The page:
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  • Let's pretend right here we have a machine.

  • A big machine, a cool, TED-ish machine,

  • and it's a time machine.

  • And everyone in this room has to get into it.

  • And you can go backwards, you can go forwards;

  • you cannot stay where you are.

  • And I wonder what you'd choose, because I've been asking my friends

  • this question a lot lately and they all want to go back.

  • I don't know. They want to go back before there were automobiles

  • or Twitter or "American Idol."

  • I don't know.

  • I'm convinced that there's some sort of pull

  • to nostalgia, to wishful thinking.

  • And I understand that.

  • I'm not part of that crowd, I have to say.

  • I don't want to go back, and it's not because I'm adventurous.

  • It's because possibilities on this planet,

  • they don't go back, they go forward.

  • So I want to get in the machine, and I want to go forward.

  • This is the greatest time there's ever been on this planet

  • by any measure that you wish to choose:

  • health, wealth,

  • mobility, opportunity,

  • declining rates of disease ...

  • There's never been a time like this.

  • My great-grandparents died, all of them,

  • by the time they were 60.

  • My grandparents pushed that number to 70.

  • My parents are closing in on 80.

  • So there better be

  • a nine at the beginning of my death number.

  • But it's not even about people like us,

  • because this is a bigger deal than that.

  • A kid born in New Delhi today

  • can expect to live as long as

  • the richest man in the world did 100 years ago.

  • Think about that, it's an incredible fact.

  • And why is it true?

  • Smallpox. Smallpox killed billions

  • of people on this planet.

  • It reshaped the demography of the globe

  • in a way that no war ever has.

  • It's gone. It's vanished.

  • We vanquished it. Puff.

  • In the rich world,

  • diseases that threatened millions of us just a generation ago

  • no longer exist, hardly.

  • Diphtheria, rubella, polio ...

  • does anyone even know what those things are?

  • Vaccines, modern medicine,

  • our ability to feed billions of people,

  • those are triumphs of the scientific method.

  • And to my mind, the scientific method --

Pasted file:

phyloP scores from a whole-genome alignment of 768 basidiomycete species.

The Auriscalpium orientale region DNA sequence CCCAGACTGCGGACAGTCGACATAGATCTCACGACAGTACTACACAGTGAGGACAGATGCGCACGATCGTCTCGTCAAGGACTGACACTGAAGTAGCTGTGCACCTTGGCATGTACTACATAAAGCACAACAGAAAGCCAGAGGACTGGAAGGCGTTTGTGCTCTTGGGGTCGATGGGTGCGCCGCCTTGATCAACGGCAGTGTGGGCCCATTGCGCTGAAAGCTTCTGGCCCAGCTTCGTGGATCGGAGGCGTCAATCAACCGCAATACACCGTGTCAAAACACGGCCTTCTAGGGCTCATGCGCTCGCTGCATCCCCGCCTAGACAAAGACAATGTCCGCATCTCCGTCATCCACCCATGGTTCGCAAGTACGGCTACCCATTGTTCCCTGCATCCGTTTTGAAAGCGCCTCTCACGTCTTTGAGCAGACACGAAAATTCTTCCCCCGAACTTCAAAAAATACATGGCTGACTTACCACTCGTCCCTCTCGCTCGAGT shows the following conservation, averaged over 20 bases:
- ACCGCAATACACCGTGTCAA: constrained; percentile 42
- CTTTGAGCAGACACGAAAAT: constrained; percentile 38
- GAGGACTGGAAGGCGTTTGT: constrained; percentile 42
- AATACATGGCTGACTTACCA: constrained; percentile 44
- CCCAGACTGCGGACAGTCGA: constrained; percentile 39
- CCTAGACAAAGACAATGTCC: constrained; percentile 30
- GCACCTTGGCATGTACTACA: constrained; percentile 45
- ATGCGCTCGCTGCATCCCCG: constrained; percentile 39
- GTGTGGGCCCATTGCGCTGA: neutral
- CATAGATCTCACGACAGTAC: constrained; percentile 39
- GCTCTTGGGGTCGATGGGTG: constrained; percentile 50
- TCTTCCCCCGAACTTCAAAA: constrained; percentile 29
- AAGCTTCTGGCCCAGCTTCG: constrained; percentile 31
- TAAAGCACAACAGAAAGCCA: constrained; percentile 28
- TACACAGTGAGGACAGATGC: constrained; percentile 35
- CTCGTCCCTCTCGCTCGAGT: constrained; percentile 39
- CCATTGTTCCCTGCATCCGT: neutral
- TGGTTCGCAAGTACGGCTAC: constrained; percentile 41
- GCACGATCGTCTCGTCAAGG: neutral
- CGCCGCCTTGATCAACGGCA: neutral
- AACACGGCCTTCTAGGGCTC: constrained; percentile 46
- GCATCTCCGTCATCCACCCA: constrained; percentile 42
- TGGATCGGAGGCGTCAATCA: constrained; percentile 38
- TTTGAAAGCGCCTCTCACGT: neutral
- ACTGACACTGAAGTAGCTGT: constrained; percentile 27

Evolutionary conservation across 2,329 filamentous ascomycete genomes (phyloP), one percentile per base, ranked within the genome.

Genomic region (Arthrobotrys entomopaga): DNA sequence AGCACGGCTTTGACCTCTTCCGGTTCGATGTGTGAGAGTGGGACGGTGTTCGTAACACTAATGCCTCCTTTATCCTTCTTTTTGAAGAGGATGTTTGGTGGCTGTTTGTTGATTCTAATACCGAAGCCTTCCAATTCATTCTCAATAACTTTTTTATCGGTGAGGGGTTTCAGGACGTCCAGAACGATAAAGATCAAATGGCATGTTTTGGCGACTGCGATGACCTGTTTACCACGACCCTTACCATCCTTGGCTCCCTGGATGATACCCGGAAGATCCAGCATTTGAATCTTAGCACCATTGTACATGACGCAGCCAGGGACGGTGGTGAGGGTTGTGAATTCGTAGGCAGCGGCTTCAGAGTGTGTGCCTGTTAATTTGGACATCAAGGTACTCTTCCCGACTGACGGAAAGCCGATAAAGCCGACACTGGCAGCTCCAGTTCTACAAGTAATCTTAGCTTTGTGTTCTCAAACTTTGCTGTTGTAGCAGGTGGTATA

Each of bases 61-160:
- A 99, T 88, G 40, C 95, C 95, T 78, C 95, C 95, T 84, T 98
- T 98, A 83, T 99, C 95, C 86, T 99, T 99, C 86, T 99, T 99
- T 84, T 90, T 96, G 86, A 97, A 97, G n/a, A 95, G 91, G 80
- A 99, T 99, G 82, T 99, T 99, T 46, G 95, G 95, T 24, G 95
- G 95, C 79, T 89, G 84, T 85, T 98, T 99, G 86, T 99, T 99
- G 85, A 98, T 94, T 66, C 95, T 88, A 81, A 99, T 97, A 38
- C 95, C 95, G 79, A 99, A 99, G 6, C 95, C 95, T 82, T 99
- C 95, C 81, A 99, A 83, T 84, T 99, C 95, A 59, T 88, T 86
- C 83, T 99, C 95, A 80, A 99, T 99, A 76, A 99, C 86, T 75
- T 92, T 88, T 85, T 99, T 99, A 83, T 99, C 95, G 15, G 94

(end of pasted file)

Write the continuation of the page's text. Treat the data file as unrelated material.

• trying stuff out,

  • seeing if it works, changing it when it doesn't --

  • is one of the great accomplishments of humanity.

  • So that's the good news.

  • Unfortunately, that's all the good news

  • because there are some other problems, and they've been mentioned many times.

  • And one of them is that

  • despite all our accomplishments,

  • a billion people go to bed hungry

  • in this world every day.

  • That number's rising, and it's rising really rapidly, and it's disgraceful.

  • And not only that, we've used our imagination

  • to thoroughly trash this globe.

  • Potable water, arable land,

  • rainforests, oil, gas:

  • they're going away, and they're going away soon,

  • and unless we innovate our way out of this mess,

  • we're going away too.

  • So the question is: Can we do that? And I think we can.

  • I think it's clear that we can make food

  • that will feed billions of people without raping the land that they live on.

  • I think we can power this world with energy

  • that doesn't also destroy it.

  • I really do believe that, and, no, it ain't wishful thinking.

  • But here's the thing that keeps me up at night --

  • one of the things that keeps me up at night:

  • We've never needed progress in science more than we need it right now. Never.

  • And we've also never been in a position

  • to deploy it properly in the way that we can today.

  • We're on the verge of amazing, amazing events

  • in many fields,

  • and yet I actually think we'd have to go back

  • hundreds, 300 years, before the Enlightenment,

  • to find a time when we battled progress,

  • when we fought about these things

  • more vigorously, on more fronts, than we do now.

  • People wrap themselves in their beliefs,

  • and they do it so tightly that you can't set them free.

  • Not even the truth will set them free.

  • And, listen, everyone's entitled to their opinion;

  • they're even entitled to their opinion about progress.

  • But you know what you're not entitled to?

  • You're not entitled to your own facts. Sorry, you're not.

  • And this took me awhile to figure out.

  • About a decade ago, I wrote a story about vaccines

  • for The New Yorker. A little story.

  • And I was amazed to find opposition:

  • opposition to what is, after all,

  • the most effective public health measure in human history.

  • I didn't know what to do,

  • so I just did what I do: I wrote a story and I moved on.

  • And soon after that,

  • I wrote a story about genetically engineered food.

  • Same thing, only bigger.

  • People were going crazy.

  • So I wrote a story about that too,

  • and I couldn't understand why

  • people thought this was "Frankenfoods,"

  • why they thought moving molecules around

  • in a specific, rather than a haphazard way,

  • was trespassing on nature's ground.

  • But, you know, I do what I do. I wrote the story, I moved on.

  • I mean, I'm a journalist.

  • We type, we file, we go to dinner. It's fine.

  • (Laughter)

  • But these stories bothered me,

  • and I couldn't figure out why, and eventually I did.

  • And that's because those fanatics that were driving me crazy

  • weren't actually fanatics at all.

  • They were thoughtful people, educated people, decent people.

  • They were exactly like the people in this room.

  • And it just disturbed me so much.

  • But then I thought, you know, let's be honest.

  • We're at a point in this world